My Algebra students completed a cooperative quadratic QR-code walk-about type task the other day. They could work with a partner, use a graphing calculator, Desmos, the HMH Fuse app, their homework, notes… everything. They scanned various QR-codes, which revealed practice problems for them to each complete on a paper work template. The idea was to facilitate an environment where conversation was rich and necessary. I find that my face hurts at the end of classes like this because I’m just so darn tickled to hear my students talking, justifying, and using academic vocabulary appropriately. It’s fun to literally watch them learning… and even MORE fun to watch them TEACHING.
Amidst all this bliss, something quite bizarre happened that caught me completely off guard. Problem A Part 2 seemed direct and unassuming to me… yet every. single. solitary. student. got. it. wrong.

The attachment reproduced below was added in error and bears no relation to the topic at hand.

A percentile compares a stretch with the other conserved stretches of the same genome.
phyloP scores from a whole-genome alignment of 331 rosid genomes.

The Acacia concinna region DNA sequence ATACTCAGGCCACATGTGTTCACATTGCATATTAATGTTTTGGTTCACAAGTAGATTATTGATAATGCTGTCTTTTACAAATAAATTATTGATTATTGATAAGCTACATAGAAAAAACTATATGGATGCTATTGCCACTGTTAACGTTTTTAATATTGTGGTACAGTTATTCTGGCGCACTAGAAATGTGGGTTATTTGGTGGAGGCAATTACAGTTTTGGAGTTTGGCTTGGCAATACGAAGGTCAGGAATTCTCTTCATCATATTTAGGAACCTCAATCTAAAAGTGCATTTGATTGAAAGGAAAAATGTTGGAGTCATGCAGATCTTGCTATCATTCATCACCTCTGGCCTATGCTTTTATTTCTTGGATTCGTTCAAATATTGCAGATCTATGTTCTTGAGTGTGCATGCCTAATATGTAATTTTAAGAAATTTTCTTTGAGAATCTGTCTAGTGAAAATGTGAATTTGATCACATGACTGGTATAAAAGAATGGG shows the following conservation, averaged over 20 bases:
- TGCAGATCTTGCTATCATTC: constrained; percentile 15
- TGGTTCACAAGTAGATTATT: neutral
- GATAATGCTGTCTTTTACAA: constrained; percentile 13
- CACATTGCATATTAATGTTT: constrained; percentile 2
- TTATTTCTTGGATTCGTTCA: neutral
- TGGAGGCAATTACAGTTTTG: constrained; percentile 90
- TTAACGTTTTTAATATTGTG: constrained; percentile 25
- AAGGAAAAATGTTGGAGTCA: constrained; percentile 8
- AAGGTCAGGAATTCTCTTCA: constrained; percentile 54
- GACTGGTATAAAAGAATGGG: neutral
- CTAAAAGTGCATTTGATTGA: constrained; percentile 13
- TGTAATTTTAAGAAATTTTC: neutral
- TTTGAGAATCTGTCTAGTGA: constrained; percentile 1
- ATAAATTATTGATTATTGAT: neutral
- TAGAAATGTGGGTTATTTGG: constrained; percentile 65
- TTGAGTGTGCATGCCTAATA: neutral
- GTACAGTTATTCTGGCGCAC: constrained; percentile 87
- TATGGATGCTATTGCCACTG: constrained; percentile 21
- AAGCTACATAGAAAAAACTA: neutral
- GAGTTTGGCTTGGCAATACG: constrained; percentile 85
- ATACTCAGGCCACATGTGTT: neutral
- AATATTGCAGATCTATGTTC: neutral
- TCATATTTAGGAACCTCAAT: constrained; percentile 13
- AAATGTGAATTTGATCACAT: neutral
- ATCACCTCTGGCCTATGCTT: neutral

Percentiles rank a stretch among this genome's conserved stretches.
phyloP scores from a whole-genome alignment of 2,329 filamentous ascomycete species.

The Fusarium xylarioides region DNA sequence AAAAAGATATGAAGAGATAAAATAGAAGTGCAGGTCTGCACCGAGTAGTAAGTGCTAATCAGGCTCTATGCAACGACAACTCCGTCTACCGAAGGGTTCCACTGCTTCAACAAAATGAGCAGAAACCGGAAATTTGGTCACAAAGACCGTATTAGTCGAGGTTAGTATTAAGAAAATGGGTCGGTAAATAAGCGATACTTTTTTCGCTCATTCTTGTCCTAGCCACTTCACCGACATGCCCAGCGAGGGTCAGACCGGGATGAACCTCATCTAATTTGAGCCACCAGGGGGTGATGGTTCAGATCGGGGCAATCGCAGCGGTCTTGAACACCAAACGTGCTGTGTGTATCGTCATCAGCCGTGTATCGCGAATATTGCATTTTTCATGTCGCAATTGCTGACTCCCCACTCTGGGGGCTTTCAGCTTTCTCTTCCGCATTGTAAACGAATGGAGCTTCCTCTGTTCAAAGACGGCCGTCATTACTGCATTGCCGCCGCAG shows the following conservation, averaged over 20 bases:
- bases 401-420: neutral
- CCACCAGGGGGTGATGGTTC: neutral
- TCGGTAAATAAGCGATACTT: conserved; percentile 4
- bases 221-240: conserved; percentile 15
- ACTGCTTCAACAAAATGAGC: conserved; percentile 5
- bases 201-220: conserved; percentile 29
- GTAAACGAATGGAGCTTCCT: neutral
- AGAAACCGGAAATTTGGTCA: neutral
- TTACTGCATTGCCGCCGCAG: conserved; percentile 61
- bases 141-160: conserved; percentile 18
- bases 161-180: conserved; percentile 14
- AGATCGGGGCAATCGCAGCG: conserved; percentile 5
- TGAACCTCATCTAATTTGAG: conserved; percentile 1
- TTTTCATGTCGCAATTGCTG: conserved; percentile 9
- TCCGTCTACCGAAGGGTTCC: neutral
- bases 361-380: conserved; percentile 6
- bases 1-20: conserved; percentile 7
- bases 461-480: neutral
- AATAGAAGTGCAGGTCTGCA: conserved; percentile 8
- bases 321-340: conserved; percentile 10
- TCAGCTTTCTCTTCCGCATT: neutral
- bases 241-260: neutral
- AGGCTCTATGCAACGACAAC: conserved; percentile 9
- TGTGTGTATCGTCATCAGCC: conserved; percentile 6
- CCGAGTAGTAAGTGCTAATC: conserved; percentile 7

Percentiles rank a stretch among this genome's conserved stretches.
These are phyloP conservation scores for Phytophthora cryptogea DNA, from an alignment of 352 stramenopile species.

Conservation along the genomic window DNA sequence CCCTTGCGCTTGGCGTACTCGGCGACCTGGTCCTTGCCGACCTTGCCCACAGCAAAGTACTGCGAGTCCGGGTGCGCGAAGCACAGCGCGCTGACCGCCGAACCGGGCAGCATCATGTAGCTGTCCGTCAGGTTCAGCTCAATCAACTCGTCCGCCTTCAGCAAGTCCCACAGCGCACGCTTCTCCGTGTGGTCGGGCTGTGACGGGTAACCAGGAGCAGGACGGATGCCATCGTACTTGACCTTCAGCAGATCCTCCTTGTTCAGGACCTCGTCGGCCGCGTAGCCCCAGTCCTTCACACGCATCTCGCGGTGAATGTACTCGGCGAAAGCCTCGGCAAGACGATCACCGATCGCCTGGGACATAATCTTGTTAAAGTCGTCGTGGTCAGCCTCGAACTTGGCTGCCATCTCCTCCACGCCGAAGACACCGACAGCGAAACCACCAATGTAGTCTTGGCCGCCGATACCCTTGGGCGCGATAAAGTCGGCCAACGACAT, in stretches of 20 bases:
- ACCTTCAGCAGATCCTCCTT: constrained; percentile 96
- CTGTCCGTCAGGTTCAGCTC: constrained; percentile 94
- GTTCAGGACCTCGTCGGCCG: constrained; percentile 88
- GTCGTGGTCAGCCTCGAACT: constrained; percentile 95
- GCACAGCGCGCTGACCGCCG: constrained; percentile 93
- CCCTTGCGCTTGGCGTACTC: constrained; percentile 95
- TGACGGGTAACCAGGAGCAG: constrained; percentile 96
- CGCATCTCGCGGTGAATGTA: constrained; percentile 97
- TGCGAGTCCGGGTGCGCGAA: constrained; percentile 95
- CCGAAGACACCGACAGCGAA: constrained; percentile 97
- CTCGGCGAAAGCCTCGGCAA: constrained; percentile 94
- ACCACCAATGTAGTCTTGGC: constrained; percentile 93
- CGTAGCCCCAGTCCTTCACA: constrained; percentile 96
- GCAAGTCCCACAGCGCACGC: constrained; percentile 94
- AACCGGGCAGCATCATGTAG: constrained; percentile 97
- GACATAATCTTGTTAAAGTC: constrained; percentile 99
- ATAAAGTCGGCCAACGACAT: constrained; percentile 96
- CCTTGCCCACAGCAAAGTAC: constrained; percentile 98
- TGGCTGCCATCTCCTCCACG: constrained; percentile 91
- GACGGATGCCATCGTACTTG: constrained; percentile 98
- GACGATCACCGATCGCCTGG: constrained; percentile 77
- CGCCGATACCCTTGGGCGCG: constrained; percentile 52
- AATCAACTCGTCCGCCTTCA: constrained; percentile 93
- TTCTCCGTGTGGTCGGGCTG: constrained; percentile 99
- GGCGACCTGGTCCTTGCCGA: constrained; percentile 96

Students shared with me that they “didn’t know” they could rearrange the ordered pairs… or that I “never told them” they could do that.
I’m like… WHAT?
This misconception was common between all three of my algebra classes. They looked at the x-values, and decided this couldn’t possibly be quadratic… if the x-values appeared to have no consistent differences, why even bother looking at the y-values…?!?
Needless to say, I did a little reteaching and represented the ordered pairs in tables like these, but this was not a misconception I had anticipated.
How do you handle it when students think weird, unanticipated stuff? When they create rules that aren’t there, and abide by them… en masse?